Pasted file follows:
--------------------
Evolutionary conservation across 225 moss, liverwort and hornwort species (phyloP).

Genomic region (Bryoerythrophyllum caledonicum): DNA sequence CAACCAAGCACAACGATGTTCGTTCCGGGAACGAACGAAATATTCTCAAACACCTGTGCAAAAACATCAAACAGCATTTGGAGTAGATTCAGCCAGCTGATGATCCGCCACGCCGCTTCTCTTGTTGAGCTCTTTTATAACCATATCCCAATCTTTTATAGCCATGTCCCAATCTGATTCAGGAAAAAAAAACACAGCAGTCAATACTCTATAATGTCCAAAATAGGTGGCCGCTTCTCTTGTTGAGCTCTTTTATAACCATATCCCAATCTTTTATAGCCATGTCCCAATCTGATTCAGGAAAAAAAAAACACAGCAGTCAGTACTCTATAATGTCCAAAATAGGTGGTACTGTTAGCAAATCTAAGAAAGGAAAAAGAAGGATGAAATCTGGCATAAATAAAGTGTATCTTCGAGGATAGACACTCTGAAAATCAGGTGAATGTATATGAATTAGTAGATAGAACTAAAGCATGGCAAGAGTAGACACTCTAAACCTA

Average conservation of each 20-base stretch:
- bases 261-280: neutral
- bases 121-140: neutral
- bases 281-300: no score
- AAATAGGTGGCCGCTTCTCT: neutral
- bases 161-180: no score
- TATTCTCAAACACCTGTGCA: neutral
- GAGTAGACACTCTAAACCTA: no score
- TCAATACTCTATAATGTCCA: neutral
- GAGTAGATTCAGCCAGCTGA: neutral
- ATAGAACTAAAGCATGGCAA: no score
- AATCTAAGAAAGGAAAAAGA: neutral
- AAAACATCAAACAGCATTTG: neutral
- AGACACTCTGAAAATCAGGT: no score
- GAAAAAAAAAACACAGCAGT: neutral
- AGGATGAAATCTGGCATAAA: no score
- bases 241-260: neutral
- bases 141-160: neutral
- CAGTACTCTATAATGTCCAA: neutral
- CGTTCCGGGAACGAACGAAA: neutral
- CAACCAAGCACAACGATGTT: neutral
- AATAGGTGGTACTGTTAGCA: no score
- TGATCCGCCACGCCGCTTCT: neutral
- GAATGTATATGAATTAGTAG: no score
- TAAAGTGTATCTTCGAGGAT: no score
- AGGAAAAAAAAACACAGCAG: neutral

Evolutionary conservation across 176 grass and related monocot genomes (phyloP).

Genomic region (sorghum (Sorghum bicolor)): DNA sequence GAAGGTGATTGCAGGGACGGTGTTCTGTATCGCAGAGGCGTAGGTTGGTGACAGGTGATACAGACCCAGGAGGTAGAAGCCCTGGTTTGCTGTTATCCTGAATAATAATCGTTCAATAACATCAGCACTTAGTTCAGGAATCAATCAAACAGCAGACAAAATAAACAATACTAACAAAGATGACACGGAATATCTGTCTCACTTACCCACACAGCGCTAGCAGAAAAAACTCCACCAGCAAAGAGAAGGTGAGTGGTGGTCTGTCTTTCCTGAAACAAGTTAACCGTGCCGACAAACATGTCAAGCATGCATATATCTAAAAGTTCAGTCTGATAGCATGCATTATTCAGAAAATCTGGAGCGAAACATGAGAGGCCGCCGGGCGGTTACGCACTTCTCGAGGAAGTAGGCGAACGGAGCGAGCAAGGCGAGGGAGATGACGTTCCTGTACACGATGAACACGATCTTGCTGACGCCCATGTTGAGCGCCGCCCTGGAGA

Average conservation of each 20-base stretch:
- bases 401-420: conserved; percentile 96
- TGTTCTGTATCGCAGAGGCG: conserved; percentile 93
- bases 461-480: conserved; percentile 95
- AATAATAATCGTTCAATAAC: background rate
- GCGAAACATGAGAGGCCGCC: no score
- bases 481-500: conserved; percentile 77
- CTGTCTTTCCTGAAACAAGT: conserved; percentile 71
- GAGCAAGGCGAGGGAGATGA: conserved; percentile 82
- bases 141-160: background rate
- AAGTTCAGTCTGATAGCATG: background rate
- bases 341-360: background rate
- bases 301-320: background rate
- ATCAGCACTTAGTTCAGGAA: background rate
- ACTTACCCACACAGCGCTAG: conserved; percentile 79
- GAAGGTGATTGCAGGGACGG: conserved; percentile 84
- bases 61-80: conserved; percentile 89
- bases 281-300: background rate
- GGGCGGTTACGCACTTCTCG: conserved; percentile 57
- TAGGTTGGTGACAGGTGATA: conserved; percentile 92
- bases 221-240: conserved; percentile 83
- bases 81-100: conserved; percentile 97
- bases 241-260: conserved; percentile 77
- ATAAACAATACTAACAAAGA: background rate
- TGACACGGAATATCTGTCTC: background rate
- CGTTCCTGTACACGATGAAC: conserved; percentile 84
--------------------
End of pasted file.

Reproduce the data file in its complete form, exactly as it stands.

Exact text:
Evolutionary conservation across 225 moss, liverwort and hornwort species (phyloP).

Genomic region (Bryoerythrophyllum caledonicum): DNA sequence CAACCAAGCACAACGATGTTCGTTCCGGGAACGAACGAAATATTCTCAAACACCTGTGCAAAAACATCAAACAGCATTTGGAGTAGATTCAGCCAGCTGATGATCCGCCACGCCGCTTCTCTTGTTGAGCTCTTTTATAACCATATCCCAATCTTTTATAGCCATGTCCCAATCTGATTCAGGAAAAAAAAACACAGCAGTCAATACTCTATAATGTCCAAAATAGGTGGCCGCTTCTCTTGTTGAGCTCTTTTATAACCATATCCCAATCTTTTATAGCCATGTCCCAATCTGATTCAGGAAAAAAAAAACACAGCAGTCAGTACTCTATAATGTCCAAAATAGGTGGTACTGTTAGCAAATCTAAGAAAGGAAAAAGAAGGATGAAATCTGGCATAAATAAAGTGTATCTTCGAGGATAGACACTCTGAAAATCAGGTGAATGTATATGAATTAGTAGATAGAACTAAAGCATGGCAAGAGTAGACACTCTAAACCTA

Average conservation of each 20-base stretch:
- bases 261-280: neutral
- bases 121-140: neutral
- bases 281-300: no score
- AAATAGGTGGCCGCTTCTCT: neutral
- bases 161-180: no score
- TATTCTCAAACACCTGTGCA: neutral
- GAGTAGACACTCTAAACCTA: no score
- TCAATACTCTATAATGTCCA: neutral
- GAGTAGATTCAGCCAGCTGA: neutral
- ATAGAACTAAAGCATGGCAA: no score
- AATCTAAGAAAGGAAAAAGA: neutral
- AAAACATCAAACAGCATTTG: neutral
- AGACACTCTGAAAATCAGGT: no score
- GAAAAAAAAAACACAGCAGT: neutral
- AGGATGAAATCTGGCATAAA: no score
- bases 241-260: neutral
- bases 141-160: neutral
- CAGTACTCTATAATGTCCAA: neutral
- CGTTCCGGGAACGAACGAAA: neutral
- CAACCAAGCACAACGATGTT: neutral
- AATAGGTGGTACTGTTAGCA: no score
- TGATCCGCCACGCCGCTTCT: neutral
- GAATGTATATGAATTAGTAG: no score
- TAAAGTGTATCTTCGAGGAT: no score
- AGGAAAAAAAAACACAGCAG: neutral

Evolutionary conservation across 176 grass and related monocot genomes (phyloP).

Genomic region (sorghum (Sorghum bicolor)): DNA sequence GAAGGTGATTGCAGGGACGGTGTTCTGTATCGCAGAGGCGTAGGTTGGTGACAGGTGATACAGACCCAGGAGGTAGAAGCCCTGGTTTGCTGTTATCCTGAATAATAATCGTTCAATAACATCAGCACTTAGTTCAGGAATCAATCAAACAGCAGACAAAATAAACAATACTAACAAAGATGACACGGAATATCTGTCTCACTTACCCACACAGCGCTAGCAGAAAAAACTCCACCAGCAAAGAGAAGGTGAGTGGTGGTCTGTCTTTCCTGAAACAAGTTAACCGTGCCGACAAACATGTCAAGCATGCATATATCTAAAAGTTCAGTCTGATAGCATGCATTATTCAGAAAATCTGGAGCGAAACATGAGAGGCCGCCGGGCGGTTACGCACTTCTCGAGGAAGTAGGCGAACGGAGCGAGCAAGGCGAGGGAGATGACGTTCCTGTACACGATGAACACGATCTTGCTGACGCCCATGTTGAGCGCCGCCCTGGAGA

Average conservation of each 20-base stretch:
- bases 401-420: conserved; percentile 96
- TGTTCTGTATCGCAGAGGCG: conserved; percentile 93
- bases 461-480: conserved; percentile 95
- AATAATAATCGTTCAATAAC: background rate
- GCGAAACATGAGAGGCCGCC: no score
- bases 481-500: conserved; percentile 77
- CTGTCTTTCCTGAAACAAGT: conserved; percentile 71
- GAGCAAGGCGAGGGAGATGA: conserved; percentile 82
- bases 141-160: background rate
- AAGTTCAGTCTGATAGCATG: background rate
- bases 341-360: background rate
- bases 301-320: background rate
- ATCAGCACTTAGTTCAGGAA: background rate
- ACTTACCCACACAGCGCTAG: conserved; percentile 79
- GAAGGTGATTGCAGGGACGG: conserved; percentile 84
- bases 61-80: conserved; percentile 89
- bases 281-300: background rate
- GGGCGGTTACGCACTTCTCG: conserved; percentile 57
- TAGGTTGGTGACAGGTGATA: conserved; percentile 92
- bases 221-240: conserved; percentile 83
- bases 81-100: conserved; percentile 97
- bases 241-260: conserved; percentile 77
- ATAAACAATACTAACAAAGA: background rate
- TGACACGGAATATCTGTCTC: background rate
- CGTTCCTGTACACGATGAAC: conserved; percentile 84